Wednesday, December 14, 2005

Tips for Portfolios

If you are a writer or a designer of any kind, you must have a portfolio on your web site. Perhaps your business is suited to case studies instead. These examples of your work are critical areas of content to have if you are in a position to "show and tell" what you do for our customers. But are you taking advantage of all the strategies you can on your web site? Read these tips to learn more:

* If you have a great many items or case studies in your portfolio, categorize them so that they are better organized and clearly grouped.

* Make it easy to navigate with a clear menu to go through them in a linear manner, return to an index and if categorized, return to more like it.

* Take advantage of the ability cross-link pages in your web site. For example, where you mention a type of service in one area of your site, you could link to an example of this service in action elsewhere.

* Never assume the reader knows what you have done without at least a brief explanation. Better yet, break it down into problem->solution terms and remember to write in layman’s terms.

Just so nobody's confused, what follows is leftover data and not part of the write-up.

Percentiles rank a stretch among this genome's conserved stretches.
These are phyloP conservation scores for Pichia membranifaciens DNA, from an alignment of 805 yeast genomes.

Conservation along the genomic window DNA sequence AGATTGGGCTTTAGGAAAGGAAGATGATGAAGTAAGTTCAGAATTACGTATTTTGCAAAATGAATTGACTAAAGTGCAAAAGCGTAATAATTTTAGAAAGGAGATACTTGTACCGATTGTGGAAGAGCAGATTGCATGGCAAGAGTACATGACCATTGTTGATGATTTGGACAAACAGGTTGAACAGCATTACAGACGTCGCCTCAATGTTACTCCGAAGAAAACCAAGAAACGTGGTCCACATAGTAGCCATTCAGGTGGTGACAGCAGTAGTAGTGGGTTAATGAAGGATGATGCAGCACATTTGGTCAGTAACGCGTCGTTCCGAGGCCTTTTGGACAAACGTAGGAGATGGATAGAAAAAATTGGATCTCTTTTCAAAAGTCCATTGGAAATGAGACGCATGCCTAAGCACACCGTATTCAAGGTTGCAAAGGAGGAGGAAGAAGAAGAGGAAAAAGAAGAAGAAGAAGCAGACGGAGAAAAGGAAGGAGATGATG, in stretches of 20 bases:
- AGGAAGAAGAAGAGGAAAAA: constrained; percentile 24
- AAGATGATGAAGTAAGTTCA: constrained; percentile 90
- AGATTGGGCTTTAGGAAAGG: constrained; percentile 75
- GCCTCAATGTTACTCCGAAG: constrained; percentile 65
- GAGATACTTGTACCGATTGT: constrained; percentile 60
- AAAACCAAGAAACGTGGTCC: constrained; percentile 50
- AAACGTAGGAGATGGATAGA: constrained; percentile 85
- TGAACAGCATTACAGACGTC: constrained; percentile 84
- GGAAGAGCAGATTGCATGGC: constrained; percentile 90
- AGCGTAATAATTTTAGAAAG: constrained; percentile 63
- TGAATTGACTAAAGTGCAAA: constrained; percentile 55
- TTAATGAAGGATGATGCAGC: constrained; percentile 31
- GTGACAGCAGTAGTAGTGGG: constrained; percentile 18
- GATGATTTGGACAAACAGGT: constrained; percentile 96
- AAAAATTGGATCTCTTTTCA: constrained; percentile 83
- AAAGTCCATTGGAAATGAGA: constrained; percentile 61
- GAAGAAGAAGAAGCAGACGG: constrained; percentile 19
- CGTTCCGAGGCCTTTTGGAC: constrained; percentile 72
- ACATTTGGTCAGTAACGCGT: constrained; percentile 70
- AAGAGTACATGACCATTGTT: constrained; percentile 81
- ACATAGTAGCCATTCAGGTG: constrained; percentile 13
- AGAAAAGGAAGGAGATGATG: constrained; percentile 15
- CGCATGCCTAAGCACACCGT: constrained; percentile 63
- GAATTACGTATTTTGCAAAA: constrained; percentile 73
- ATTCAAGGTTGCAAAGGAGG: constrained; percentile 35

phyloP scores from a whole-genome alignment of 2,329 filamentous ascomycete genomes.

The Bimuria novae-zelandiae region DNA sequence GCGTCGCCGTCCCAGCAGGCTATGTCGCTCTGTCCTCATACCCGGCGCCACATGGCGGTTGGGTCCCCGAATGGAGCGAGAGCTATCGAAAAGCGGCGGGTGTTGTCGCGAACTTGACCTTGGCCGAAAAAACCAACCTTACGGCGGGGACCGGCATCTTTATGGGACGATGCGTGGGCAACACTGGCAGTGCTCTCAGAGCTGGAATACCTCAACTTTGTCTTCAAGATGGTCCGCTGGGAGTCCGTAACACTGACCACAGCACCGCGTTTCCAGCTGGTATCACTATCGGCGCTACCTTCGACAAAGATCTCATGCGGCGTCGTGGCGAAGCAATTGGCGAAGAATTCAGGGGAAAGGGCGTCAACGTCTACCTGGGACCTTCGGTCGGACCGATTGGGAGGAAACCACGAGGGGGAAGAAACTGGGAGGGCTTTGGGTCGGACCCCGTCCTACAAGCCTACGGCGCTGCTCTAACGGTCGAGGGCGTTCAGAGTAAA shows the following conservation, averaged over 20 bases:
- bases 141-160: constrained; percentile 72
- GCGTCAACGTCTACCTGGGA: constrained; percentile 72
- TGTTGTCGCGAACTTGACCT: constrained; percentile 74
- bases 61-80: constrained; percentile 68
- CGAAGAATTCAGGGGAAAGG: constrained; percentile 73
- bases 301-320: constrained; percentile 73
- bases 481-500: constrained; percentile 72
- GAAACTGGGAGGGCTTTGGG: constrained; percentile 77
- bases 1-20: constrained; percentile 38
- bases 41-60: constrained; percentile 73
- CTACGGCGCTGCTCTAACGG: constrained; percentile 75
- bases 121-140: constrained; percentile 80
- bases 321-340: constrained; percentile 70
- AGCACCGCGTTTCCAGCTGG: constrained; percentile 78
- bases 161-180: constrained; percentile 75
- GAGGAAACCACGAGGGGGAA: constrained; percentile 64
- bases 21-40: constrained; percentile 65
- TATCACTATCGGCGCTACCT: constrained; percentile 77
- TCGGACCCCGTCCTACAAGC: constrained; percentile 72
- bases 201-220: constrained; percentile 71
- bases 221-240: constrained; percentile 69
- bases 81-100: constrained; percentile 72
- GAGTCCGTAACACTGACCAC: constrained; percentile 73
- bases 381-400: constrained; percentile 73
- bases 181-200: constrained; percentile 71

* Take advantage of the title tags on every page by creating keyword rich titles that describe your services. This can only help in ranking the relevance of your content in search engines.

* Hopefully, you already have access to the statistics for your web site. Study this data to get an idea of which areas of your site seem to get the most traffic, and aim your portfolio samples towards these areas of interest.

* Ask a select group of your clients or prospects in your target market which of your existing portfolio items or case studies are the most and least impressive. Use this information to make all of them shine.

* Are your portfolio items and case studies fresh? Make a point, at least once a year, to go through them and either edit or remove those which seem a bit stale or out of date.

* Be aware of how the technology you use to display your gallery of work might not be available to all viewers on all browsers and computers. As much fun as the flashier ‘slide show’ formats are, not everyone can see it. Know your audience.


(c) Eileen Parzek, 2005

Eileen Parzek is an award winning graphic designer and writer providing digital and print graphic design and web design services. Always found at the intersection of information, creativity and technology, her business, Business Design Studio ( helps small businesses make a big impression, increase their reach and grow.

May be republished with full bio and credit link to